Dancing to diversity: Hepcats performance will pay respect to Big Band Era

The chance to stand where the greats once stood does not come around very often.

For performers in Friday’s multicultural show at the Lyric Theatre, they will get to do just that with the conclusion of the monthlong Cultural Diversity Festival.

“When the Hepcats were asked to perform, it was a no brainer,” Mike Richardson, an instructor at the Hepcats Swing Dance Club, said. “Not only was it an opportunity to pay respect and homage to the Big Band Era, but also a chance to dance at a facility where the great performers performed in the past.”

The Lyric Theatre, which was recently renovated and reopened in October 2010, was the center for entertainment in the late 1940s and early ‘60s for African American families in Lexington, according to the Lyric’s website.

Anna Edwards, the event’s subcommittee chair, said the theater has great significance for the African American community.

“People of color were able to see other people of color performing on stage and could go through the front door,” Edwards said.

“Just to perform on that stage, like the greats, (where) some of those greats performed on,” she said. “It’s invigorating to the performers themselves to have that experience at the Lyric. It just heightens our awareness of diversity and applauds our diverse experiences and the diverse talent.”

The Hepcats’ performance group, the Rhythm Cats, is just one group that is performing, and will perform two original swing dances from the 1930s and ‘40s, Richardson said.

“There’s other groups that represent the diversity of arts around the world — I think that’s a really good reason to come out to the event,” Richardson said.

There will be a variety of acts from music to spoken word to dance, said Thessalenuere Bernard, a member of the event subcommittee and co-emcee of the event.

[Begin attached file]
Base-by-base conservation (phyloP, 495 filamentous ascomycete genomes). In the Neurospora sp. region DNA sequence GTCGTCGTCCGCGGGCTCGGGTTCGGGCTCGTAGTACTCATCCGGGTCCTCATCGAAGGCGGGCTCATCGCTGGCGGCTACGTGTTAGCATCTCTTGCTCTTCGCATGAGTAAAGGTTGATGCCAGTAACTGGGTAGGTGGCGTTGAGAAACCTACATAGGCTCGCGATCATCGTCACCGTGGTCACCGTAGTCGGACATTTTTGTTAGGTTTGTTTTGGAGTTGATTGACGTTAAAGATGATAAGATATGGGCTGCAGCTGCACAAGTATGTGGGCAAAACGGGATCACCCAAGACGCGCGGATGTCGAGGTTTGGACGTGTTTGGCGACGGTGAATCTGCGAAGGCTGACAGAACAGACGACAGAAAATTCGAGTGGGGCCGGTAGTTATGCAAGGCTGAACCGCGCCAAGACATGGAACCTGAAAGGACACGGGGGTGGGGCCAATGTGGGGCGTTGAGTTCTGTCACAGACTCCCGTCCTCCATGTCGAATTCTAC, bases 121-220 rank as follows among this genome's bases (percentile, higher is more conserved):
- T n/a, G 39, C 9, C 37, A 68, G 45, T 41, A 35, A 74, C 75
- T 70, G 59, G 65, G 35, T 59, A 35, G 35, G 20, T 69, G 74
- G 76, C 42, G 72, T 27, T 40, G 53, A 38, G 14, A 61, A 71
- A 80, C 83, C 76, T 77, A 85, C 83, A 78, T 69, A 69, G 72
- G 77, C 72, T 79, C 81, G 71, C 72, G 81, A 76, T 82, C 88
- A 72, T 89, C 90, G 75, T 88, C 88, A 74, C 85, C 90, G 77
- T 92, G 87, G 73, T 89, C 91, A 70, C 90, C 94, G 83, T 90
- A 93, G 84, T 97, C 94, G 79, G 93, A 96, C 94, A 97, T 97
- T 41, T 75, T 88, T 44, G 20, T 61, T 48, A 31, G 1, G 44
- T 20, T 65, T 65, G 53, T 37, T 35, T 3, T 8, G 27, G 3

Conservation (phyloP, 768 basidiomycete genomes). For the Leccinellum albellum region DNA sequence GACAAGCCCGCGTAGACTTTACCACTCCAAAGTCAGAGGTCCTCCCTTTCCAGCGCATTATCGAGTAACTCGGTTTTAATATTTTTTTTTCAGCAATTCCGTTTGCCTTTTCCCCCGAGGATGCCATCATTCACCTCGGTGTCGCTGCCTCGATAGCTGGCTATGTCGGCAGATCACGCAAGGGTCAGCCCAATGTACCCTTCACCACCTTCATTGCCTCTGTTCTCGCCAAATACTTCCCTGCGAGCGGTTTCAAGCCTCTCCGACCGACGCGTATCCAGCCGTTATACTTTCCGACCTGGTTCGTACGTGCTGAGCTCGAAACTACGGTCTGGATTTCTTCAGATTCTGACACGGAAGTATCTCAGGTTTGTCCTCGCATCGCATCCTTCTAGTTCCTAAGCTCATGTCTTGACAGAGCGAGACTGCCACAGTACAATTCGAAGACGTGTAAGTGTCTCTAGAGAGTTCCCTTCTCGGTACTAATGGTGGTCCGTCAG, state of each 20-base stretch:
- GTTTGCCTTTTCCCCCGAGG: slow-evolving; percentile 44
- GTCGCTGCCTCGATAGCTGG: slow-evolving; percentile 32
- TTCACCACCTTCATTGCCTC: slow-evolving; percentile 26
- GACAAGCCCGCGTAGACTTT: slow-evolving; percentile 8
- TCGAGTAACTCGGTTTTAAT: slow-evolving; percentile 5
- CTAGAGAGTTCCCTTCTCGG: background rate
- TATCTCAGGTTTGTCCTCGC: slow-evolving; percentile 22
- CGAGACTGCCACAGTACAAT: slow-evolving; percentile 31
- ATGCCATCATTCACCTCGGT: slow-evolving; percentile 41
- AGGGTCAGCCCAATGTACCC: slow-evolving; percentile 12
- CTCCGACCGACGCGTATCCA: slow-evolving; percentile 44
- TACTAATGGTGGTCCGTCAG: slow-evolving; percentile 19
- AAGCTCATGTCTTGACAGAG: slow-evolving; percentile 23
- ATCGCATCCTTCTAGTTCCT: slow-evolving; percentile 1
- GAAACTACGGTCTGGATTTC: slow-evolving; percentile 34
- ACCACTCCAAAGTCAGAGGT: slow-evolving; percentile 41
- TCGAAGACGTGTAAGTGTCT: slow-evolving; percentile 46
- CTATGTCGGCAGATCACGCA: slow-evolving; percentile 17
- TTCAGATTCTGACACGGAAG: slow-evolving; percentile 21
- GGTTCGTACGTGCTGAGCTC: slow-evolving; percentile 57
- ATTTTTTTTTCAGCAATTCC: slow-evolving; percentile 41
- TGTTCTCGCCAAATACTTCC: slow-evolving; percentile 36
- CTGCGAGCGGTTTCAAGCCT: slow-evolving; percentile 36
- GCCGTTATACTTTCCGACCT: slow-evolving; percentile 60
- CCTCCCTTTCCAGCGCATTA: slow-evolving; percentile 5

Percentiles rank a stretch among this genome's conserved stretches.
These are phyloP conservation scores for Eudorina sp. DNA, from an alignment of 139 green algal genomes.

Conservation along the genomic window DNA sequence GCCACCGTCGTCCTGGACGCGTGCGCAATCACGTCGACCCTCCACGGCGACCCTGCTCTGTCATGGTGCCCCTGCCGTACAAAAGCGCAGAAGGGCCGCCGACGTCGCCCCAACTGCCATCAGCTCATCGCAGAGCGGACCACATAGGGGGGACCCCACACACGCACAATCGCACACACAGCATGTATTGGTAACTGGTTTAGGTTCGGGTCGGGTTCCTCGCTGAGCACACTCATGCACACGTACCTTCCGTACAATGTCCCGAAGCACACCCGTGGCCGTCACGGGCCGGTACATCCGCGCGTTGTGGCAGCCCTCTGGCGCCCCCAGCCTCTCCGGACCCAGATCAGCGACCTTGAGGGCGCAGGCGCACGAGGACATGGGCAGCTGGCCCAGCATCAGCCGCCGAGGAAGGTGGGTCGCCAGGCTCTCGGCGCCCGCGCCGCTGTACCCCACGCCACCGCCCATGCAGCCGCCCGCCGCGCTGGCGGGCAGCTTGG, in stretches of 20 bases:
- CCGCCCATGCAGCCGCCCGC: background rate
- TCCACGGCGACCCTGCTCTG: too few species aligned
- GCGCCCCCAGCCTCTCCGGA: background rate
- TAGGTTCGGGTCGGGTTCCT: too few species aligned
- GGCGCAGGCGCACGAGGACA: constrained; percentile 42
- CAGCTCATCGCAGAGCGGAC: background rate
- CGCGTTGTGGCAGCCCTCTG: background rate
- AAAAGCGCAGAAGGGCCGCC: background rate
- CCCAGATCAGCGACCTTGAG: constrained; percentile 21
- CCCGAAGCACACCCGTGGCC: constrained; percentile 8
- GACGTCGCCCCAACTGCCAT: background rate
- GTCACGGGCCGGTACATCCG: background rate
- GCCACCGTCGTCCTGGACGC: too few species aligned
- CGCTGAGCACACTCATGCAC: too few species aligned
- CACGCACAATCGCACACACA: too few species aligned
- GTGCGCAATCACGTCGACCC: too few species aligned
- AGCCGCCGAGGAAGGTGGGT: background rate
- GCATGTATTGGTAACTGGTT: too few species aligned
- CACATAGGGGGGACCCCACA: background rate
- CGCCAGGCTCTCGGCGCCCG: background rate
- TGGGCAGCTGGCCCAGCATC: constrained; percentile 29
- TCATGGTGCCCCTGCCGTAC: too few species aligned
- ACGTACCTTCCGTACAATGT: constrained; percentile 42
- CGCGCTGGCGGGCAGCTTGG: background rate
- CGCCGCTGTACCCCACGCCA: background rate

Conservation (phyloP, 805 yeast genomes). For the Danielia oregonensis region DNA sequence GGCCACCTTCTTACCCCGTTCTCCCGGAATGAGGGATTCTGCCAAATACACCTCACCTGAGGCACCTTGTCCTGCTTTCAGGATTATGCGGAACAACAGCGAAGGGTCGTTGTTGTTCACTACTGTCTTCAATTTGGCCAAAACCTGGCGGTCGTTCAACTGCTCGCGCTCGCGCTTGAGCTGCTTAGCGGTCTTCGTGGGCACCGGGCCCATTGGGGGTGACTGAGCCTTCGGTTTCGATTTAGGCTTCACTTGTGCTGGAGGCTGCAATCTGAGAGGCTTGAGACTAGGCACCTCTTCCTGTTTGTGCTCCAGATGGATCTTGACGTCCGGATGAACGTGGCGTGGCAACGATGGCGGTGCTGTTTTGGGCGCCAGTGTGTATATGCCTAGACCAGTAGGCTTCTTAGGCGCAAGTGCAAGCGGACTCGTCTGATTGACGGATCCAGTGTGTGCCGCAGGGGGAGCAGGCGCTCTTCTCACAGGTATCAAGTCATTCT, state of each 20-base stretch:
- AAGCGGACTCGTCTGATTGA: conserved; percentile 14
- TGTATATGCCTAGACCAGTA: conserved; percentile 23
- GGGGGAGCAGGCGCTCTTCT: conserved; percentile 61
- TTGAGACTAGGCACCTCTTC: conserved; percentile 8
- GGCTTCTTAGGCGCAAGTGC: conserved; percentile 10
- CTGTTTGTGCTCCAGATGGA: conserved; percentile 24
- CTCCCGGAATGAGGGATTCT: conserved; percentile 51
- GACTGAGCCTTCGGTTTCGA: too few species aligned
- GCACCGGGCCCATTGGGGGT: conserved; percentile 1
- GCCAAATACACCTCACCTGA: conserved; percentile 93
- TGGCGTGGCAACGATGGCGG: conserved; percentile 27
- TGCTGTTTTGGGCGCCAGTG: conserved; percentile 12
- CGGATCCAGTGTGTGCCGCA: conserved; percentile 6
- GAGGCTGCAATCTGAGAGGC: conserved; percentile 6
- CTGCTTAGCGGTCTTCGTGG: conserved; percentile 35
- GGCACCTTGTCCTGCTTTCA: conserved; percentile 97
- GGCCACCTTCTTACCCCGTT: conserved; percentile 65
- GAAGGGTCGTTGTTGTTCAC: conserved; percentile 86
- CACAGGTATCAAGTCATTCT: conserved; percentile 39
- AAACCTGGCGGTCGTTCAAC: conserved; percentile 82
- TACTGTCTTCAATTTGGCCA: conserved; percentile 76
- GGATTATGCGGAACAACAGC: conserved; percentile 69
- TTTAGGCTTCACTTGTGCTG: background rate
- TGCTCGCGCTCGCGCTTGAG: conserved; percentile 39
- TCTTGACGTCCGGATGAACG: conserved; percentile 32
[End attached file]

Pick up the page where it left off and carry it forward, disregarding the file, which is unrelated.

The featured performer is J.J. Kent, a Native American award-winning folklorist, Edwards said.

Other performers include Whit Whitaker, James Capman of the band Boomerang and The Lewis Mimes. Acts include children doing traditional Far and Near East dances and a traditional belly dance.

“No matter what your cultural taste, there is something there for everybody,” Edwards said.

She also said the subcommittee is excited about the variety and expertise of the performers.

“One of the most universal of all things is that of music and dance and the arts,” Bernard said. “And so it will provide the opportunity for all of us to be together in one place to share and again respect and appreciate our similarities and our differences.”

Bernard, who is not originally from Kentucky, said being on the subcommittee gave her the opportunity to learn about the different groups represented on campus as well as different events.

“I think that it has broadened my awareness of what’s available on campus,” she said. “I want to make sure that the community understands that these events we have are for the community. Not just for us, for the community that we live in, the community that surrounds, the community that will sustain the theater and the community that will sustain the vibrant diversity that we have in this city.”